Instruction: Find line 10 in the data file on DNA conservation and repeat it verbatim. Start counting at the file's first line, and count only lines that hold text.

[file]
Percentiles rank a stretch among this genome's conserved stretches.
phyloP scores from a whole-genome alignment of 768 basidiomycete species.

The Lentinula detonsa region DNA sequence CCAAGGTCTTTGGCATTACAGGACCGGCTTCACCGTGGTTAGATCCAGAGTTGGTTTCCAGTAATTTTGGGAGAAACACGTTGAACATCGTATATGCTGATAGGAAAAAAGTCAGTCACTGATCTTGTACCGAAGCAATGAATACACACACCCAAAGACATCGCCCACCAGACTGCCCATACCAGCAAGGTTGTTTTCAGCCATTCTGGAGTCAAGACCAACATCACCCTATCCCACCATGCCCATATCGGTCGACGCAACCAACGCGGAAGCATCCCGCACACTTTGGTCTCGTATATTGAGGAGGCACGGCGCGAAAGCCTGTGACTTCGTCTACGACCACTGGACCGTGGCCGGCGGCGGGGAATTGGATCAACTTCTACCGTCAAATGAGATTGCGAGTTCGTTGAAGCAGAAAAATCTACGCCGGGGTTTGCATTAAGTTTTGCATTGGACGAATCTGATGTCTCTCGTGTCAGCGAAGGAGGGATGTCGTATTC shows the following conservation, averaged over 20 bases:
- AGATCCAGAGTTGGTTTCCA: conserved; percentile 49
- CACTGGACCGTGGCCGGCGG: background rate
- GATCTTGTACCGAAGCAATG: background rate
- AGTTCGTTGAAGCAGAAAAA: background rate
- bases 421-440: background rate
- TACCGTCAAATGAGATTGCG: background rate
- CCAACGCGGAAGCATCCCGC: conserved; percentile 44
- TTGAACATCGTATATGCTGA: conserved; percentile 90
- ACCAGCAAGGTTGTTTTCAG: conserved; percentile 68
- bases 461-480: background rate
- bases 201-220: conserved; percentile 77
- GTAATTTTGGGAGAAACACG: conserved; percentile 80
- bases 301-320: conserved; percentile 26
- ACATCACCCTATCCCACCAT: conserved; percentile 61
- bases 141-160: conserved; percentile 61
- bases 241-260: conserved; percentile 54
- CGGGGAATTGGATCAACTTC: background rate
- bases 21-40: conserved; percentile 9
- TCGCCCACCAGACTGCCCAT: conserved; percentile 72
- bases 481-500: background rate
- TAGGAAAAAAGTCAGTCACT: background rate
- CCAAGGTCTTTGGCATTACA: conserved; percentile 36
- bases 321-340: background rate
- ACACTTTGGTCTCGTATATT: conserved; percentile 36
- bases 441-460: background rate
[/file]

- CCAACGCGGAAGCATCCCGC: conserved; percentile 44